God is taking time off social media as CBS’ God Friended Me ends after a two-season run.
Produced by Warner Bros Television and CBS Television Studios in association with Berlanti Productions and I Have An Idea! Entertainment, the drama follows Miles, played by Brandon Michael Hall, an outspoken atheist whose life is turned upside-down when he receives a friend request on social media from “God” and unwittingly becomes an agent of change in the lives and destinies of others around him.
Miles, at odds with his father Rev. Arthur Finer, played by Joe Morton, feels he’s found his purpose in life hosting a podcast where he’s free to speak his mind, but that changes when he receives the ultimate friend request. After repeated pokes by “God,” Miles’ curiosity takes over, and he accepts the request and follows the signs to journalist Cara Bloom, played by Violette Beane. Brought together by the God Account, the two find themselves investigating “God’s” friend suggestions and inadvertently helping others in need.
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Joining them on their journey are Miles’s sister, Ali, played by Javicia Leslie, a doctoral psych student by day and bartender by night; and his best friend, Rakesh, played by Suraj Sharma, a sometimes hacker who joins Miles and Cara’s search for the source behind the enigmatic account. Miles is set on getting to the bottom of what he believes is an elaborate hoax, but in the meantime he plays along and, in the process, change his life forever.
The show, which has run for 42 episodes, came to a conclusion with Miles climbing to the top of a mountain to find his answer.
In the finale, he is forced to examine his lack of faith more than ever before when the God Account sends him his sister, Ali, as a friend suggestion on the eve of her cancer surgery.
Creators Steven Lilien and Bryan Wynbrandt tell Deadline how they put together the two-hour finale before the coronavirus pandemic shutdown production and they discovered their drama was not returning.
DEADLINE: How do you feel now that God Friended Me has ended?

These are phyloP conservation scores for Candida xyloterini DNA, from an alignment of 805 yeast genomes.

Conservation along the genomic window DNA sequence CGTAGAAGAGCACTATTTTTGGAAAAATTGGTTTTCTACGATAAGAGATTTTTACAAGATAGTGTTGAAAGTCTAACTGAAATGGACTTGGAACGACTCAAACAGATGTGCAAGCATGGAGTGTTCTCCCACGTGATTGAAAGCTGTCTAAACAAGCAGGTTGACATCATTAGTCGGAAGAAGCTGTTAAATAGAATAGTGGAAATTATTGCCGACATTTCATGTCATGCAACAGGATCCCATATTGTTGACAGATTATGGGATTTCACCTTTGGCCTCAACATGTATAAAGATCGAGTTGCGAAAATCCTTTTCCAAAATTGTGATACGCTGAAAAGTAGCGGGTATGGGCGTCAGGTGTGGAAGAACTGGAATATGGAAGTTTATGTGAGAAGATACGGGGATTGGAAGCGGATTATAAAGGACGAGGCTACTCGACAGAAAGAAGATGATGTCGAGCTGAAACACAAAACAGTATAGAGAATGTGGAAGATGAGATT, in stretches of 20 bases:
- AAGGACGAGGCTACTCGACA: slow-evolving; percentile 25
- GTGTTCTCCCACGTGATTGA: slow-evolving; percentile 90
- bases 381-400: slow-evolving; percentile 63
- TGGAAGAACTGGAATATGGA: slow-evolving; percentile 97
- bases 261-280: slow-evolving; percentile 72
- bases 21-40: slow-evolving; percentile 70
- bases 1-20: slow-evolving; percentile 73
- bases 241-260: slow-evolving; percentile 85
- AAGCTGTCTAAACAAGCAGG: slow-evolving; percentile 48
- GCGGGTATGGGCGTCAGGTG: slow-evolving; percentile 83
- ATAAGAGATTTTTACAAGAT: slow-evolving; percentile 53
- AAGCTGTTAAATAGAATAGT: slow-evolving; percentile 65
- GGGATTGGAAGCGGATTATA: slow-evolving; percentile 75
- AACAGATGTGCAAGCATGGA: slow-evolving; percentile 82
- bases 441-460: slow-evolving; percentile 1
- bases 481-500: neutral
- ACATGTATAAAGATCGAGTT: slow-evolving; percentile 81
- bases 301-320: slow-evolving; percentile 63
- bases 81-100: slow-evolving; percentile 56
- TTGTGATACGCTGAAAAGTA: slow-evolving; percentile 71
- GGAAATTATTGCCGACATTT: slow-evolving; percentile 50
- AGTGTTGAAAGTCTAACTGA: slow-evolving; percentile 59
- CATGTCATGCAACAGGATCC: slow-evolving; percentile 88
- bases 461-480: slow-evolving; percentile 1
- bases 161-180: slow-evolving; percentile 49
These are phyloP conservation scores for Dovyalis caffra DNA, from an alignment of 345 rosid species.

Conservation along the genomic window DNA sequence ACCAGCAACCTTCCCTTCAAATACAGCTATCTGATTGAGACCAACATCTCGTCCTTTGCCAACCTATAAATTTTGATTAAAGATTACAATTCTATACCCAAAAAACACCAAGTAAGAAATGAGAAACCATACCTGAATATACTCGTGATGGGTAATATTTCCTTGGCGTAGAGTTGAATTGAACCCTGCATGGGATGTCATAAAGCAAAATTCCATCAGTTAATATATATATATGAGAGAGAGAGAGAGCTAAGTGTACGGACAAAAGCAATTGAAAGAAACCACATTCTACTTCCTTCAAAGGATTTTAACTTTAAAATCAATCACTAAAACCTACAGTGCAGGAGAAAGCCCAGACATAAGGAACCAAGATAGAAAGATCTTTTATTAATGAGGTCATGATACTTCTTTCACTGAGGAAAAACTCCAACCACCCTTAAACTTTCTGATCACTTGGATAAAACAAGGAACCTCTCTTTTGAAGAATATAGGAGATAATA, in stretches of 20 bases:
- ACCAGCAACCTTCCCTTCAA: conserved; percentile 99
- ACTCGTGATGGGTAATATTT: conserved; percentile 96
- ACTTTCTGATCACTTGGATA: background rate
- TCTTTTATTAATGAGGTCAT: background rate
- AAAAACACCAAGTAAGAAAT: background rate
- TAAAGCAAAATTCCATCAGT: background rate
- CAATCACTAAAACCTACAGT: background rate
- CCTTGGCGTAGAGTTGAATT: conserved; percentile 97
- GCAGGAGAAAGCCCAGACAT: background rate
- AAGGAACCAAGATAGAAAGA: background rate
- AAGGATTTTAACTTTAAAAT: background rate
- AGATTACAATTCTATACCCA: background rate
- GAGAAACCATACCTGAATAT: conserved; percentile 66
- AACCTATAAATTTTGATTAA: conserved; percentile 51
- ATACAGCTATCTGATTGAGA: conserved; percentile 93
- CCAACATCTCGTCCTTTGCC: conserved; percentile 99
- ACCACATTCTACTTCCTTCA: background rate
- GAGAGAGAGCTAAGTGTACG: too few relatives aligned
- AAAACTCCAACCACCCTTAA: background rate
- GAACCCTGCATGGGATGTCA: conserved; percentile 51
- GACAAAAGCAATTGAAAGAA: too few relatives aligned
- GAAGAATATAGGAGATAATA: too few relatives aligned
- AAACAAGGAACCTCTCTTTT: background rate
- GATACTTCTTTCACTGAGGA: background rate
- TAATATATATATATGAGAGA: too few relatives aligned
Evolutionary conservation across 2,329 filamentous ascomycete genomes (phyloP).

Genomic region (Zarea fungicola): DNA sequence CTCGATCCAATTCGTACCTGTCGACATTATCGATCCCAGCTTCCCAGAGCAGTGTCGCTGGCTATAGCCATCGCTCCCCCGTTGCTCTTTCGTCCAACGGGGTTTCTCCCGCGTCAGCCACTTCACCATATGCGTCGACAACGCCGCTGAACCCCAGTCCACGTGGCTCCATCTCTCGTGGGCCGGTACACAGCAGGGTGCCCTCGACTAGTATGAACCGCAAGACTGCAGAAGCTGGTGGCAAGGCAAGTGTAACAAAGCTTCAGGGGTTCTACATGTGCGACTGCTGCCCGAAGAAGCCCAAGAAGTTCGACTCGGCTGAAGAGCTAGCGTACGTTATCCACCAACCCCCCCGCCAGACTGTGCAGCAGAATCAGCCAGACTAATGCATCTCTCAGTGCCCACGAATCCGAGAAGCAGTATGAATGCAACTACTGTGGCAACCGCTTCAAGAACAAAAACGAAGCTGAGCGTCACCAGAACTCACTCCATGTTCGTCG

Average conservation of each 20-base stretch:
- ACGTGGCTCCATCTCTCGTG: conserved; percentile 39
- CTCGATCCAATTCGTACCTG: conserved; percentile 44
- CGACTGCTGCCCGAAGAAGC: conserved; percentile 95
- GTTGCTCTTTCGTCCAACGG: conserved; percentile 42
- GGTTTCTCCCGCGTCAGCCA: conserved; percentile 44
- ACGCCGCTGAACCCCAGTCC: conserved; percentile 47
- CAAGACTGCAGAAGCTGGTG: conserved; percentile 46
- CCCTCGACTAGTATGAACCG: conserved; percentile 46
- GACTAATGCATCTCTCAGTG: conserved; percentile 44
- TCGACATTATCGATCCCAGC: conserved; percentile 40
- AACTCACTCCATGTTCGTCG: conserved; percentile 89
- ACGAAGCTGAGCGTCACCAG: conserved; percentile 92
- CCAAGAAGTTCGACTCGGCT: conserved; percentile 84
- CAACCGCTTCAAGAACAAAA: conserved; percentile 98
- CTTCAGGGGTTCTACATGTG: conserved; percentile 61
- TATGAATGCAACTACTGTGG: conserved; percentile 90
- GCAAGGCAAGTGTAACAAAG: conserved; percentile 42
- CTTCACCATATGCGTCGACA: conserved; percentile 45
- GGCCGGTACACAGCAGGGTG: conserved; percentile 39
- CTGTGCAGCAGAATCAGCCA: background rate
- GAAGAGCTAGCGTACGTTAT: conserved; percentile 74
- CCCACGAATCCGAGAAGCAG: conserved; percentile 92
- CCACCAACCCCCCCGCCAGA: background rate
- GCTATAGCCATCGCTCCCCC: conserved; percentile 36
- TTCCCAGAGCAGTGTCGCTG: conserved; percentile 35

BRYAN WYNBRANDT: I feel relieved that we have an ending that we feel is satisfactory. We were in New York directing this episode and had to pull the plug and we had no real idea if we were going to get to finish. Then a couple of weeks ago, conversations with Warner Bros and CBS started to lean towards us not getting a renewal, so Steven and I crafted a plan to finish the finale. We’d only filmed five days so we had to get crafty and pull footage from previous episodes. The fact that we were able to pull it off was a pretty monumental thing, and we’re pretty proud of it.
STEVEN LILIEN: When we were in New York we didn’t know at the time that the show was going to be over, all we knew what was going on in the world with the virus so once it became clear that we were going to have to shut down, we still had a few days left to shoot. It wasn’t until we were looking at the footage and knew we weren’t going to go back anytime soon, that we started to hear that the show might not come back. That’s when we started to look and ask, “how much material do we have?” so that we could end it satisfactorily on an emotional level. Thankfully, the stuff at the end with the mountaintop, we filmed that for the pilot but we never used. We were toying with it being a flash forward. The idea was always to get Miles on the mountaintop, and we had that footage sitting there for two years after we went to Utah to film at 11,000 feet. We had that great footage, we were just hoping that we weren’t going to have to use it for another couple of years. Then we crafted a montage leading into it with all of our characters and all of the friend suggestions that had left a mark as a love letter to the fans.
WYNBRANDT: It was Friday the 13th [March] when we finally pulled the plug, and we were planning on filming in a church. Miles does go to a church in the final episode but what we were able to do was to build scenes from previous episodes where he had gone to church in practically the same wardrobe and a little bit of color timing and we were able to remove characters and through guiding the footage with our editor Ben, we were able to find all of these great moments that really spoke to what was supposed to happen in the episode and we used voice-over to get it there. It was really a mad dash to find all of the footage and rewrite it a little better so we could present it to CBS and Warner Bros. It was a big leap of faith, pun intended, and we were able to pull it off.
DEADLINE: Javicia Leslie’s character Ali undergoes surgery in the final episode and it’s touch and go for a moment before she pulls through. Did you always plan to resolve her story at the end of this season?
LILIEN: Her arc, we launched it in episode 11, and we knew it would be the back half of the season, it was always going to be the conclusion of that story. We were then going to continue with the story of how that character changes through that experience. It’s funny, we were going to have her make the decision to join the seminary, follow in [her dad] Arthur’s footsteps in Season 3.
DEADLINE: You also nicely wrapped up the romantic story between Miles and Cara.